This review was originally published on Insatiable Booksluts in March 2014.
Up until a few months ago, I had no idea what The Turn of the Screw was about, despite having several high school classmates who read it for their English classes (somehow none of my classes ever got around to it). I knew it was heralded as a “classic,” so I put it on my TBR list a few years ago but never went out of my way to buy it. When I found a cheap copy at The Strand in NYC in March 2014 and discovered that it’s a ghost story, though—i.e., right up my alley—I had to get it.
The Turn of the Screw is the story of a young governess who is contracted by a man to take care of his niece and nephew who, due to the deaths of their parents, have fallen into his care. The man hires the governess on the condition that she never disturb him with any sort of communication, related to the children or not. She agrees, though not without reservations, and he sends her out to his country house, where the children are staying under the care of the housekeeper, Mrs. Grose.
The children, Miles (10) and Flora (8), are the picture of perfection: both are beautiful, fair, and well-behaved. However, when Miles returns from school for the summer, he comes with a notice that says he has been expelled, but gives no reason why. Mystified but unable to contact her employer for fear of a rebuke, the governess wonders what a seemingly perfect child like Miles could have done to be expelled.
Soon, she begins seeing ghostly apparitions around the house: misty figures on stairways, faces in windows—you know, the usual. She describes the apparitions to Mrs. Grose, who identifies them as the ghosts of two former employees, Peter Quint and Miss Jessel, who not only had a relationship with each other but who also were close with the children. (There’s some implication that they were a bit too close with the children.) The governess is determined to protect Miles and Flora from seeing any of these supernatural visions, fearing for the safety of their souls—but soon begins to fear that she is too late to save them.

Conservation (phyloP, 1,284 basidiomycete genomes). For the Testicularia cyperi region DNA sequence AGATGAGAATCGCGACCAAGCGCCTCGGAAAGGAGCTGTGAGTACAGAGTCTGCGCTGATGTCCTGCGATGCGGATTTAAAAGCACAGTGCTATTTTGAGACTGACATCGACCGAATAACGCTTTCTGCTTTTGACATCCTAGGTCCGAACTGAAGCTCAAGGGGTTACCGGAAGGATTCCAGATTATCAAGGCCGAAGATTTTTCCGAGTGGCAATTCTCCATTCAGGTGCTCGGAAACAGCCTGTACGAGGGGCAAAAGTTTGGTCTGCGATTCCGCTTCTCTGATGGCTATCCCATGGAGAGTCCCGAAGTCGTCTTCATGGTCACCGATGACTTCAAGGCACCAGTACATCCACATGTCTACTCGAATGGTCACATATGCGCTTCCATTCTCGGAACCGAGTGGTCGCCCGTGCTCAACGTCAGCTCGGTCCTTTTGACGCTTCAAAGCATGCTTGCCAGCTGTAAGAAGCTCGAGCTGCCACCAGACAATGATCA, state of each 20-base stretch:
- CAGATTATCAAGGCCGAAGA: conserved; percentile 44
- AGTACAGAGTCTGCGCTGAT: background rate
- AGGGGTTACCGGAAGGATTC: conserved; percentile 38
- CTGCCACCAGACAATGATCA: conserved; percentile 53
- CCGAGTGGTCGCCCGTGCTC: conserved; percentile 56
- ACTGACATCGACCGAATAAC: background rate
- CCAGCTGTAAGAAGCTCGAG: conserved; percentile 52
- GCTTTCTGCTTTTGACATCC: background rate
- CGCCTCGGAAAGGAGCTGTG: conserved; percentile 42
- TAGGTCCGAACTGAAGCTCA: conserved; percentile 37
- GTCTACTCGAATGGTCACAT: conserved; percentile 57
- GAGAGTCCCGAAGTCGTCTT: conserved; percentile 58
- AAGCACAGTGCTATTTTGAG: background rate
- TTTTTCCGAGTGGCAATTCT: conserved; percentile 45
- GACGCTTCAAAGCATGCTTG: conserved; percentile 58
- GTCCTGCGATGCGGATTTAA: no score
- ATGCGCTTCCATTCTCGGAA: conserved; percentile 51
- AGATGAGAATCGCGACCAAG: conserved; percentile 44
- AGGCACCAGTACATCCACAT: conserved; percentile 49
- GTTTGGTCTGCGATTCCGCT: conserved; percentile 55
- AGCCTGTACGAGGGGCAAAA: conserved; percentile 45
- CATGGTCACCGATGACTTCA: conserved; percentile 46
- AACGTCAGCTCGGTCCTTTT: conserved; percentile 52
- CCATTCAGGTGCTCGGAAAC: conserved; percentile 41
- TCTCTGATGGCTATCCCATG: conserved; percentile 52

My immediate thought upon finishing The Turn of the Screw was that, despite the fact that it was only a novella, it still could have been about half the length without losing any essential content. This is the first Henry James I’ve read, so maybe this isn’t news to y’all, but damn, can he ramble! I know long, jumbly sentences were the style back then, but wow. I’m sure some of the near-incomprehensible run-ons were supposed to be indicative of the governess’ panicked state of mind, but after a while it was just exhausting. (Side note: very glad now that I did not read this in high school, because I can guarantee I would not have enjoyed it. My biggest hurdle when it comes to the classics—and this is one that I still struggle with—is the flowery, beat-around-the-bush, let’s-not-say-what-we-actually-mean-because-SCANDAL style of writing. When I have the patience to sit and decipher everything, I usually find it rewarding, but I’m a skimmer by habit so this doesn’t always work for me.) We also could have done with a fewer raptures over how perfect and beautiful and smart and amazing these children were, especially considering the fact that in the few lines of dialogue they each have, it seems pretty clear that they both use their angelic appearances to their advantage.
On the other hand, I would have appreciated more substance—a lot of the novel was the governess ruminating on events, and very little actual action. And maybe it had something to do with the ridiculous run-ons I mentioned above, but this governess didn’t really seem to have the greatest handle on herself. I mean, maybe it was different back then, and seeing a ghost would indeed be a sign of eternal damnation or whatever it was she was afraid of, but it seemed like most of the actions she took to protect the children from the ghosts were based purely on a “feeling” that they were evil.
Which brings me to another point: I confess that I will occasionally read the Wikipedia synopsis of a book if I don’t feel like I completely understood it (rather than go back and try to read it again). Upon checking out the Wikipedia entry for The Turn of the Screw, I discovered the “insane governess theory,” which postulates that the ghosts were actually a figment of the governess’ imagination, and that she somehow physically caused Miles’ death. (The text would otherwise suggest that Miles dies when the governess banishes the ghost, which still makes it technically her fault, but not in the way the “insane governess theory” suggests.) I don’t quite buy into the whole “she’s taking out all her repressed rage at her father (?) and the master of the house on Miles” thing, but I don’t think it’s too far out of the realm of possibility that she’s just off her freaking nut and kills the kid out of fear and/or psychosis. Or, ya know, it’s also possible that it was just supposed to be a more or less straightforward ghost story and we’re just reading too much into it.
I always feel badly about “rating” a “classic.” I feel like I should have enjoyed this one so much more than I did, but I just got so impatient with the governess’ flightiness. So, to The Turn of the Screw I give an emphatic “meh.”
Have you read The Turn of the Screw? What did you think? How do you feel about the insane governess theory?by